Every now and then we, at BrightRock, come across a claim where we think the conditions of a pay-out should be quite straightfor ward and simple, only to find that this is not the general industry view.
Below, is one recent example.
Clinical definition for cancer
Our 42-year-old client, John, was diagnosed with stage four oesophageal cancer.The cancer was very advanced. BrightRock paid him out a total of R41 million for permanent disability and additional expenses, once we had receivedthe paperwork confirming his diagnosis.With some of this money, John was able to seek treatment options overseas, which were unsuccessful. The money also ensured that he and his family were able to live comfortably in his last few months.
On the face of it, this was a very straightfor ward claim, as the diagnosis was clear. However, upon investigation we found that some insurers do not have a clinical definition for stage four cancer under permanent disability, and that only three out of seven insurers would have paid him out the way that we did. The other four would not have paid him anything at all, due to onerous claims criteria.
Here are some ofthe reasons why John’s claim would not have qualified for payment with some insurers.
For the first insurer, a pay-out would need to be based on cancer being the cause of a loss of function, and the ability of the person to do the normal activities of daily living. Insurer one stated that a client had to show a permanent ECOG status of three or four. ECOG is defined as, “A scale used to assess how a patient’s disease is progressing, assess how the disease affects the daily living abilities of the patient, and determine appropriate treatment and prognosis.
An ECOG status of three, which would result in only a 50% pay-out should the conditions be met, stipulates that 50% of the insured’s time must be spent in a bed or chair, where he or she was capable of only limited self-care. An ECOG status of four requires the patient to be totally confined to a bed or chair. John’s quality of life would, therefore, have to be incredibly poor to qualify, and had he got to that stage, he would in all likelihoodhave stopped working some time before a payment could be made. He would not have met the criteria for ECOG status three or four when he was diagnosed, and so he would have received no pay-out.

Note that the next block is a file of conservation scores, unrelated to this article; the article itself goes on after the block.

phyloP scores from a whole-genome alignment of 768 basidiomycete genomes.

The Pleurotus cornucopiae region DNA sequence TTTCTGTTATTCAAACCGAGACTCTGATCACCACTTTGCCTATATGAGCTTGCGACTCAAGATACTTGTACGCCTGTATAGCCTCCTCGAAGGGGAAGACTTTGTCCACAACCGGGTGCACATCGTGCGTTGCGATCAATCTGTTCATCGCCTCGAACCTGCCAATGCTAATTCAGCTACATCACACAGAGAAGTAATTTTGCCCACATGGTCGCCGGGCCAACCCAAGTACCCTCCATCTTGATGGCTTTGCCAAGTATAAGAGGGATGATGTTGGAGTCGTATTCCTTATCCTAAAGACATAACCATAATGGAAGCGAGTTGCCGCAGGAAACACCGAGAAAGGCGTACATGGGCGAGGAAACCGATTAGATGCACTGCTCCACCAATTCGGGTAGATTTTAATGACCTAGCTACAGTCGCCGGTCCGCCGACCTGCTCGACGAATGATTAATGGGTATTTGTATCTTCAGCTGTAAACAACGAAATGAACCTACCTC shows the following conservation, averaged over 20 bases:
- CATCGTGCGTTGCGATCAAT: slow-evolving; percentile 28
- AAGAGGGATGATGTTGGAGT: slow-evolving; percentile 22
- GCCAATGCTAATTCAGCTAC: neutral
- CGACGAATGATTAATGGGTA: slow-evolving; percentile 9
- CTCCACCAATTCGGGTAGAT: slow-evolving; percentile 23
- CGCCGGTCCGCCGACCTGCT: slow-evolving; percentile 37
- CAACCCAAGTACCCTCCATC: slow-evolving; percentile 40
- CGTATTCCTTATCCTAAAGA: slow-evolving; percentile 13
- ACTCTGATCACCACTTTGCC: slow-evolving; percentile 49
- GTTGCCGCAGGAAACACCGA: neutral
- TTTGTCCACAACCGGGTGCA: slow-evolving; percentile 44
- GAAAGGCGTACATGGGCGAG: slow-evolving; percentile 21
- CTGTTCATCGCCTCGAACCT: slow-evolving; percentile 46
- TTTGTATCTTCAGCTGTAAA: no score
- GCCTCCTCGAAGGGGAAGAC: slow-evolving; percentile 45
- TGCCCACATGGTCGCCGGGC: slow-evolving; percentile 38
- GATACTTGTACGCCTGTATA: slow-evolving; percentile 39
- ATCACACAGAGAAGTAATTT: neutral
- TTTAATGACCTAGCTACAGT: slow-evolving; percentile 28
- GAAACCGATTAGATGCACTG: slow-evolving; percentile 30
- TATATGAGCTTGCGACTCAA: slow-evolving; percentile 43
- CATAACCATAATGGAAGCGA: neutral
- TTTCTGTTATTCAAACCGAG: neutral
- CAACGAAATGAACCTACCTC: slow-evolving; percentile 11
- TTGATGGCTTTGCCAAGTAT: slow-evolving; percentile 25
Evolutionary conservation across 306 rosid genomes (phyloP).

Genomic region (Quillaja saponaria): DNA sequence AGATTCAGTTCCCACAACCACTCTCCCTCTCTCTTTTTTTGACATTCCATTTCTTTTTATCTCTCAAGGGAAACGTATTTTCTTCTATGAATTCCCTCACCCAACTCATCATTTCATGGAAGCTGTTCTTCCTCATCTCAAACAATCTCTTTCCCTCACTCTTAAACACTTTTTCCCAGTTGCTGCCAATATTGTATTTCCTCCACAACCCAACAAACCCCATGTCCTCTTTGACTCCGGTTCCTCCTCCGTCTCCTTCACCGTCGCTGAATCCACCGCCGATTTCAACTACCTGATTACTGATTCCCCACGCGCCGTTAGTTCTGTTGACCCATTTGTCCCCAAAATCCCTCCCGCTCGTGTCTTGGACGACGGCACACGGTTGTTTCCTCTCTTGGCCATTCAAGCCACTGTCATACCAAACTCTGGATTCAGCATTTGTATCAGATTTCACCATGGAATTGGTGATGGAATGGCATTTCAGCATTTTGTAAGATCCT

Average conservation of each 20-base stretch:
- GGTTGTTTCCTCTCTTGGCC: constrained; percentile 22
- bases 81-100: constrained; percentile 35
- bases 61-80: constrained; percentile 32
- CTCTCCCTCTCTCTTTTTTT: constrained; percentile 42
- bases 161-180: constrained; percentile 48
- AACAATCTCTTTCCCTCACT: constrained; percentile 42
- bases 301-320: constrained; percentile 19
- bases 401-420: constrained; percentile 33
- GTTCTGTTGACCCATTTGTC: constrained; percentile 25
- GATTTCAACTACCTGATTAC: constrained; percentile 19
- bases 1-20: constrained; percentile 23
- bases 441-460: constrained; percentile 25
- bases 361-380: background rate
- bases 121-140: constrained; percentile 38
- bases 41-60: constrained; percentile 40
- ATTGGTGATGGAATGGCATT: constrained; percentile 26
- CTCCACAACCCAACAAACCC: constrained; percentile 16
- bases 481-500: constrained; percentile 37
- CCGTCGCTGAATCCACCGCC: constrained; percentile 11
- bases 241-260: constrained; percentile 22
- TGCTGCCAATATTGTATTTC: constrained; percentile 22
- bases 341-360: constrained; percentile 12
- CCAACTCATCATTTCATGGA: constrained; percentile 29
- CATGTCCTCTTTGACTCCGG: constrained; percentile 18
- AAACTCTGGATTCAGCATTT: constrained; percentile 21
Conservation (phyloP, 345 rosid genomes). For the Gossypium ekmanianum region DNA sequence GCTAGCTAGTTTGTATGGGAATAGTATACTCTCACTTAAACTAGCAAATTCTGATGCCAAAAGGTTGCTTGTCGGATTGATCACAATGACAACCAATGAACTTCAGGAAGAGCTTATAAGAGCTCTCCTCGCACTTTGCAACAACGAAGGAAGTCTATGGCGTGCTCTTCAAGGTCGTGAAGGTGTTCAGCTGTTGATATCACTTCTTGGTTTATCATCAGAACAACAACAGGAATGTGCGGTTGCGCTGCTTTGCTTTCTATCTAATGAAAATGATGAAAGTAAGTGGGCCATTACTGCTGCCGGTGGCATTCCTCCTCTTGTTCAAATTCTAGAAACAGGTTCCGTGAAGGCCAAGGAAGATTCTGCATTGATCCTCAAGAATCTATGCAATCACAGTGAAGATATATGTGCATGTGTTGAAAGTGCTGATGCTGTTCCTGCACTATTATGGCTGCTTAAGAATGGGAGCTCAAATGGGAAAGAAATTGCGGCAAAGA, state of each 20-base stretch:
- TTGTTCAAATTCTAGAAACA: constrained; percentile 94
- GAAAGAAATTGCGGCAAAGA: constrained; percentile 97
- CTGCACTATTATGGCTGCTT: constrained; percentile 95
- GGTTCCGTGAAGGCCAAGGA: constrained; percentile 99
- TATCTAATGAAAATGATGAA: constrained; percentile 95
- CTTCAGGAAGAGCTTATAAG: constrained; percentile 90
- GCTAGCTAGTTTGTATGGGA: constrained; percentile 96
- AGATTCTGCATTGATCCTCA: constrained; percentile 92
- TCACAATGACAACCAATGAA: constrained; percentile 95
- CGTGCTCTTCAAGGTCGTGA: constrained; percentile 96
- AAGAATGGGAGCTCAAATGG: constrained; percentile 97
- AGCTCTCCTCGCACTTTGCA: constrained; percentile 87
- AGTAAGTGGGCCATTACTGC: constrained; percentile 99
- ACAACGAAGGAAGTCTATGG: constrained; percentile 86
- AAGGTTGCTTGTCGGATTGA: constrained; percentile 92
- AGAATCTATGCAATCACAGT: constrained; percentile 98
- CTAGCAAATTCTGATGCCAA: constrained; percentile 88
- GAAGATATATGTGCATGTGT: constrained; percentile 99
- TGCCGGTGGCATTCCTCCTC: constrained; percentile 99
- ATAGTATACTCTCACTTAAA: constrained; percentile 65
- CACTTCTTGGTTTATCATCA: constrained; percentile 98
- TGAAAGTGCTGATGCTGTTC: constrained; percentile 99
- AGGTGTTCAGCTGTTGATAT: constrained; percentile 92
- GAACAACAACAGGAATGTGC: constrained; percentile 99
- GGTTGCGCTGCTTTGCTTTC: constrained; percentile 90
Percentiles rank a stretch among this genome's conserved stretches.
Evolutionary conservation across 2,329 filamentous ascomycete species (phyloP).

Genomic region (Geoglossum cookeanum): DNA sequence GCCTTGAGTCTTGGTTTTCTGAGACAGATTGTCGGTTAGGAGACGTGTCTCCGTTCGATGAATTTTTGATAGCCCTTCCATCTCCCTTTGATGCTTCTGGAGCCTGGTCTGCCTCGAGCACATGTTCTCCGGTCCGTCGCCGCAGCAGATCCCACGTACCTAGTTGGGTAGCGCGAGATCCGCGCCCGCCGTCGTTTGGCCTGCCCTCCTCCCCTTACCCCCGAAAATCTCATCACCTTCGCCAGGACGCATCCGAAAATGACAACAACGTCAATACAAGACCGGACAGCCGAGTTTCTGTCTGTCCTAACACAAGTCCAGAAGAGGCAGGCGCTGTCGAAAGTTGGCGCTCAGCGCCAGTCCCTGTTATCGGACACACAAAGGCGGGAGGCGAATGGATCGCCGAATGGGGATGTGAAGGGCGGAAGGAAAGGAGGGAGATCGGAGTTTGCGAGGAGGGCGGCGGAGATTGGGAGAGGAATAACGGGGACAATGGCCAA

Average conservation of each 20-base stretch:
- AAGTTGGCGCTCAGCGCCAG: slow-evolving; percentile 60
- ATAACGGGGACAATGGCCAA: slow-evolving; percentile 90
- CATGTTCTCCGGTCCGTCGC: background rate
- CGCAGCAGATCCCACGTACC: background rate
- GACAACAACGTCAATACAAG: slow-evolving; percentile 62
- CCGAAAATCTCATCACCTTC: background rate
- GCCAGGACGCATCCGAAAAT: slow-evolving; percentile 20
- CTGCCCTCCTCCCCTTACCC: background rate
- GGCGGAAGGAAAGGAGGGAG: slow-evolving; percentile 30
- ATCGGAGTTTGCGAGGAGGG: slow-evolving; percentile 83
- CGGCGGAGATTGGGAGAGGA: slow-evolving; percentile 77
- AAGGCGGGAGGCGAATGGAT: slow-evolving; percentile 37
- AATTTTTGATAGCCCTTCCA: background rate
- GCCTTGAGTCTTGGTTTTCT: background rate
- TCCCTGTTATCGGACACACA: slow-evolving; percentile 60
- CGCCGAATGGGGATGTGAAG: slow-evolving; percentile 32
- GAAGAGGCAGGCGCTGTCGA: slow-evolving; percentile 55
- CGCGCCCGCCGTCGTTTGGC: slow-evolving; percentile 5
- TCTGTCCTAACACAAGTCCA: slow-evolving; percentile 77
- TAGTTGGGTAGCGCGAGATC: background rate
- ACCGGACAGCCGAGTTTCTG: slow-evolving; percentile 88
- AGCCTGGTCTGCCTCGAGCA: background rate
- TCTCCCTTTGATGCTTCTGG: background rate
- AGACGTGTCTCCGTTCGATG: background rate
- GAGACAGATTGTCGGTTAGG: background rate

The second insurer bases a cancer pay-out on what cancer does to the body, in this case, “documented end-organ dysfunction or damage “.To receive a 50% pay-out under this section, the insured must have lost weight to such an extent that their BMI should be less than 16. With a BMI of 32 on the inception of his policy, and a height of 1.8 metres, John would have to be very ill for some time, before he could qualify for a payment, if ever.
The third insurer has a section for terminal cancer in its policies but do also include pay-outs based on how the cancer affects the body. For the terminal definition, however,the insured’s life expectancy should be no longer than 12 months. However,there is also a 90-day waiting period for the pay-out of all terminal cancer diagnoses. This means that, to claim, John would have to be sick enough to only live three to twelve months, but not so sick that he would die within the first three months.
The prupose of life insurance
So, a permanent disability claim for a straightforward stage four cancer diagnosis can still result in a complicated claim.
The purpose of life insurance is to assist people in their time of need. Our investigation of this claim suggests that our industr y still has far to go.
This article first appeared on page 90 of the FAnews August 2021 magazine and is attributed to Schalk Malan, BrightRock CEO.